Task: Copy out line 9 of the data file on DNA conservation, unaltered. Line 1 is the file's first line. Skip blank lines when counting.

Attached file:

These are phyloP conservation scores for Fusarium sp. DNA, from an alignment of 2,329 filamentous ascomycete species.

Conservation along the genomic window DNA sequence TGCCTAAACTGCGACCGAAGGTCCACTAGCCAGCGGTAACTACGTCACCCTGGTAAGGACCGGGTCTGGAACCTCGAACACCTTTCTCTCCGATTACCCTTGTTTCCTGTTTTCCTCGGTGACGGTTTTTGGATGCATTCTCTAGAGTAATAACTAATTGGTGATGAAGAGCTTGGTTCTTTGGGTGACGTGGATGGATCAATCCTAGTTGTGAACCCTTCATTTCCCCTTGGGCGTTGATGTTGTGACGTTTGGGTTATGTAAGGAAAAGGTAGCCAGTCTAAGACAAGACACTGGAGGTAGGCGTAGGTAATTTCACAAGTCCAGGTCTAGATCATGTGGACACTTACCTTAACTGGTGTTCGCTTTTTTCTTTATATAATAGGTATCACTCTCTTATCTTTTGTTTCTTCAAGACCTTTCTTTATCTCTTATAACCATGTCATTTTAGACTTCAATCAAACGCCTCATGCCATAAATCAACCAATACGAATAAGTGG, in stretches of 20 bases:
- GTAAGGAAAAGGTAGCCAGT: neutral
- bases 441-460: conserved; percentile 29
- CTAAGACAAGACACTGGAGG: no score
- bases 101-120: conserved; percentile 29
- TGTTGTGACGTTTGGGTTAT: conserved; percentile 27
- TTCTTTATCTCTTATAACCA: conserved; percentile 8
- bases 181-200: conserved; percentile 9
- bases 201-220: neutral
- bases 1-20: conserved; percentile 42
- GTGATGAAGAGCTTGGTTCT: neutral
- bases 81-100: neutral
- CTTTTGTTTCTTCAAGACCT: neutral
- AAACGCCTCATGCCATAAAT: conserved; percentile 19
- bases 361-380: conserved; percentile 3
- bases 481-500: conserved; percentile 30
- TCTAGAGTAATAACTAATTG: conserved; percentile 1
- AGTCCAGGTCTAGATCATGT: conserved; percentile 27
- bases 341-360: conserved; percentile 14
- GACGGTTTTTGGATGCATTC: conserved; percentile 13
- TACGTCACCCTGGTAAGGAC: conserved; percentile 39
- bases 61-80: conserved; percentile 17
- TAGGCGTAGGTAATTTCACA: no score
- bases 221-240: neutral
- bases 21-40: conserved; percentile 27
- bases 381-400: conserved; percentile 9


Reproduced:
- bases 181-200: conserved; percentile 9